Most phishing sites follow a known pattern. And people like to flag bad sites. So Google and a few other organizations, such as stopbadware.org have a collection of feeds that can be leveraged by software vendors to provide a warning or flat-out block potentially fraudulent sites.
If a piece of malware is found, even if buried deep in a site, the site will likely get picked up by a robot or reported by a user. Robots can pick up a lot, as people who exploit WordPress sites and stuff like that are often after playing a numbers game. Harvesting hundreds of thousands or email address and sending phishing emails. It only takes one person to give you banking information Given that they’re just dropping a file in an open web directory, the attacker might otherwise go months before enough people complained and the web host shut them down.
Google Safe Browsing came about similar to how realtime blacklisting has worked with email for a long time. Sites are listed and then blocked as needed. But privacy works differently with web browsing and so Google added a bunch of cool stuff that is described at https://safebrowsing.google.com. Basically though, there are some encrypted files on nearly every computer running Safari, Firefox, Chrome, etc that contains information about bad sites. This is updated fairly regularly, as well as some signatures of known nastiness and a little machine learning magic so that the systems are able to react to emerging threats.
In case you’re interested in writing your own tools, Google Safe Browsing has an API, which is documented at API Documentation.
If you find that you’re managing a site that gets attacked, maybe you learn about it initially from having the site blocked. If this happens, you would need to remove the stuff that was put on your site that resulted in the site being blocked and then request removal from the list of reported phishing sites, use this form provided by Google.
Safari uses Google Safe Browsing. There is a “Fraudulent sites” setting in the Security Preference pane for Safari. Here, you check a box and then you get prompted when you attempt to open a bad site.
Safari SafeBrowsing involves having Safari pull a new version of the bad stuff from Google every now and then. You can see the date and timestamp that this occurred using the defaults command to read com.apple.Safari.SafeBrowsing.plist, as follows:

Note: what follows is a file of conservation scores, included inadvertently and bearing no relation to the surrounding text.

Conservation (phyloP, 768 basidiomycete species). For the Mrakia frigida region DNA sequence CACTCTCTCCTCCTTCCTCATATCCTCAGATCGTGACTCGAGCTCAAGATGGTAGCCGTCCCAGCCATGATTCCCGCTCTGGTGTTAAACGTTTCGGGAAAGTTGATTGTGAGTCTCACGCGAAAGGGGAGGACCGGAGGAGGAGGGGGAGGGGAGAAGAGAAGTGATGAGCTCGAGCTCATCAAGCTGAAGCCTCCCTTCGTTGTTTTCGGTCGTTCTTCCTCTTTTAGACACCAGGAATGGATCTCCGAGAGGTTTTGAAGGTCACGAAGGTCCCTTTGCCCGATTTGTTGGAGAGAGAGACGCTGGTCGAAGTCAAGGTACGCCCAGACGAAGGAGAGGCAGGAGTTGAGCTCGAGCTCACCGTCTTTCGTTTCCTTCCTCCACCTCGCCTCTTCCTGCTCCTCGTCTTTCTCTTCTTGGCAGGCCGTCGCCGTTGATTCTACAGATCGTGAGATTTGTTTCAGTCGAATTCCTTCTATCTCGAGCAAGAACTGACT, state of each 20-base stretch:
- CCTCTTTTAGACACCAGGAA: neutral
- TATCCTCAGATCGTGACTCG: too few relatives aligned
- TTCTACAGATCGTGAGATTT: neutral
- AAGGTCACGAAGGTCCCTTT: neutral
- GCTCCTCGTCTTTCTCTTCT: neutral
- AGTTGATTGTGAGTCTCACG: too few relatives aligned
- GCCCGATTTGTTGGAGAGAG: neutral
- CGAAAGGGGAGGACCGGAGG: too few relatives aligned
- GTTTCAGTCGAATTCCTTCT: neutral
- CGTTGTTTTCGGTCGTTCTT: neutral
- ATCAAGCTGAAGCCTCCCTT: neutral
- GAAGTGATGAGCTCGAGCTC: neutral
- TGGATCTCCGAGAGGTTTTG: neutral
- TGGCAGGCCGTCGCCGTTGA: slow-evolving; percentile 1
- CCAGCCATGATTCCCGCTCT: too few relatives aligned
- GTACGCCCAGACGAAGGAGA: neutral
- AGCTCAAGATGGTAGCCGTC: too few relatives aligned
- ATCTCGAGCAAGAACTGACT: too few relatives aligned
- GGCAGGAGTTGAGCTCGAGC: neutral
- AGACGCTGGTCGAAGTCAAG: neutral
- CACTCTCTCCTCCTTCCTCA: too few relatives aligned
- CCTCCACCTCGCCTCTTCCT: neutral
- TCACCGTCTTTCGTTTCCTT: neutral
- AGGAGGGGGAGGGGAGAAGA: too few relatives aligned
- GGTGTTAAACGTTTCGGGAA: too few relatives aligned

defaults read com.apple.Safari.SafeBrowsing.plist
The output contains the SafeBrowsingRemoteConfigurationLastUpdateDate key for /Users//Library/Preferences/com.apple.Safari.SafeBrowsing.plist:
The actual bad stuff file is tricky. A number of temporary dynamic files are stored in /var/folders, and then inside a hierarchy generated by guids for a given system. Here, you’ll find a couple of files, including /var/folders/r1/05ns3cqs0cg5c42x38gk0c0w0000gn/C/com.apple.Safari.SafeBrowsing and
These files are binaries and cannot be viewed. They appear to be downloaded via the com.apple.Safari.SafeBrowsing.BrowsingDatabases.Update service routinely. Looking at their date and time stamp though, will give you a good idea of when the last update was run if you care to find that out.
If you notice, a lot of the built-in apps can be scanned with the same mdls command. There are certainly better ways for some, but when it comes to runtime cost, spotlight can respond quicker than a lot of other tools (other than purpose-built open source tools of course, who already have a smaller amount of data specific to the task). 3rd party software can be checked the same way. Let’s take Microsoft Outlook as an example:
Additionally, Frameworks work a little differently. If I wanted to get the WebKit Framework version programmatically, I will need the system_profiler command along with the SPFrameworksDataType option. This will show me the version of WebKit, but strictly piping the output into grep won’t find the WebKit version. Instead I actually need to use an option I don’t use often with grep. Note that -A will allow you to define a number of lines to output following the pattern in question, so here I’m saying constrain my output to what you find that’s WebKit + the next ten lines, then constrain further for just the version number.
system_profiler SPFrameworksDataType | grep -A10 WebKit: | grep Version